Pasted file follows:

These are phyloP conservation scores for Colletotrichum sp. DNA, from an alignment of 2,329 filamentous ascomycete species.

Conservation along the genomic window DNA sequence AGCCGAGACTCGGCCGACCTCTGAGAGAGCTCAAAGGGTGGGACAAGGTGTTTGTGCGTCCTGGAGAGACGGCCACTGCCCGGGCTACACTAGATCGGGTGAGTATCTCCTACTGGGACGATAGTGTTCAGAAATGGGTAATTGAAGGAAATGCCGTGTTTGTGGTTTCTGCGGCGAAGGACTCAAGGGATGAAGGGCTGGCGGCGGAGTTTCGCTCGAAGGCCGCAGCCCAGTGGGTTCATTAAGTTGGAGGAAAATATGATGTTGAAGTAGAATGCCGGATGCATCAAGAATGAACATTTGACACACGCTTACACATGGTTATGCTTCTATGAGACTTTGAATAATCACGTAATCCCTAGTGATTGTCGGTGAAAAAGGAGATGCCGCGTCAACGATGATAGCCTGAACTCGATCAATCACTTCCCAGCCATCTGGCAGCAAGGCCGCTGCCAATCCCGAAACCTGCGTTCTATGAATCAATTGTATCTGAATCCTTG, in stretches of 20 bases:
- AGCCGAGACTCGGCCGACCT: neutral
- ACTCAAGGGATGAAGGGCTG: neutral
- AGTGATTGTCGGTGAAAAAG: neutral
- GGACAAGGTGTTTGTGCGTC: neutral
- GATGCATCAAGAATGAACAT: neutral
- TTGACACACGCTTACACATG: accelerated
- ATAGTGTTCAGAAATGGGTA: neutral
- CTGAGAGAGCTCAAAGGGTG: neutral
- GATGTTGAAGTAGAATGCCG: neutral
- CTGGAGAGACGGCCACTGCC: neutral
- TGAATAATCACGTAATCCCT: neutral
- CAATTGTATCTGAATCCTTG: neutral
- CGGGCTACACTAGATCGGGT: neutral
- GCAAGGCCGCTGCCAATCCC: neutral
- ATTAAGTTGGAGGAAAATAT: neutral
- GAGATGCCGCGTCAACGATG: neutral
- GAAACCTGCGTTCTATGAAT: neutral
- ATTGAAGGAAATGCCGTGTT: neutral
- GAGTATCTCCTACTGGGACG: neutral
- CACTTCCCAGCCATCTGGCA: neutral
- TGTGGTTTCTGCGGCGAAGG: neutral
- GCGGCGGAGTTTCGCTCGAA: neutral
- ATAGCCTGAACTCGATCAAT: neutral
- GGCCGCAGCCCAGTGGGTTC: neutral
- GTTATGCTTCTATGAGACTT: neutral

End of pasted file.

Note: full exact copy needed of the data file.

These are phyloP conservation scores for Colletotrichum sp. DNA, from an alignment of 2,329 filamentous ascomycete species.

Conservation along the genomic window DNA sequence AGCCGAGACTCGGCCGACCTCTGAGAGAGCTCAAAGGGTGGGACAAGGTGTTTGTGCGTCCTGGAGAGACGGCCACTGCCCGGGCTACACTAGATCGGGTGAGTATCTCCTACTGGGACGATAGTGTTCAGAAATGGGTAATTGAAGGAAATGCCGTGTTTGTGGTTTCTGCGGCGAAGGACTCAAGGGATGAAGGGCTGGCGGCGGAGTTTCGCTCGAAGGCCGCAGCCCAGTGGGTTCATTAAGTTGGAGGAAAATATGATGTTGAAGTAGAATGCCGGATGCATCAAGAATGAACATTTGACACACGCTTACACATGGTTATGCTTCTATGAGACTTTGAATAATCACGTAATCCCTAGTGATTGTCGGTGAAAAAGGAGATGCCGCGTCAACGATGATAGCCTGAACTCGATCAATCACTTCCCAGCCATCTGGCAGCAAGGCCGCTGCCAATCCCGAAACCTGCGTTCTATGAATCAATTGTATCTGAATCCTTG, in stretches of 20 bases:
- AGCCGAGACTCGGCCGACCT: neutral
- ACTCAAGGGATGAAGGGCTG: neutral
- AGTGATTGTCGGTGAAAAAG: neutral
- GGACAAGGTGTTTGTGCGTC: neutral
- GATGCATCAAGAATGAACAT: neutral
- TTGACACACGCTTACACATG: accelerated
- ATAGTGTTCAGAAATGGGTA: neutral
- CTGAGAGAGCTCAAAGGGTG: neutral
- GATGTTGAAGTAGAATGCCG: neutral
- CTGGAGAGACGGCCACTGCC: neutral
- TGAATAATCACGTAATCCCT: neutral
- CAATTGTATCTGAATCCTTG: neutral
- CGGGCTACACTAGATCGGGT: neutral
- GCAAGGCCGCTGCCAATCCC: neutral
- ATTAAGTTGGAGGAAAATAT: neutral
- GAGATGCCGCGTCAACGATG: neutral
- GAAACCTGCGTTCTATGAAT: neutral
- ATTGAAGGAAATGCCGTGTT: neutral
- GAGTATCTCCTACTGGGACG: neutral
- CACTTCCCAGCCATCTGGCA: neutral
- TGTGGTTTCTGCGGCGAAGG: neutral
- GCGGCGGAGTTTCGCTCGAA: neutral
- ATAGCCTGAACTCGATCAAT: neutral
- GGCCGCAGCCCAGTGGGTTC: neutral
- GTTATGCTTCTATGAGACTT: neutral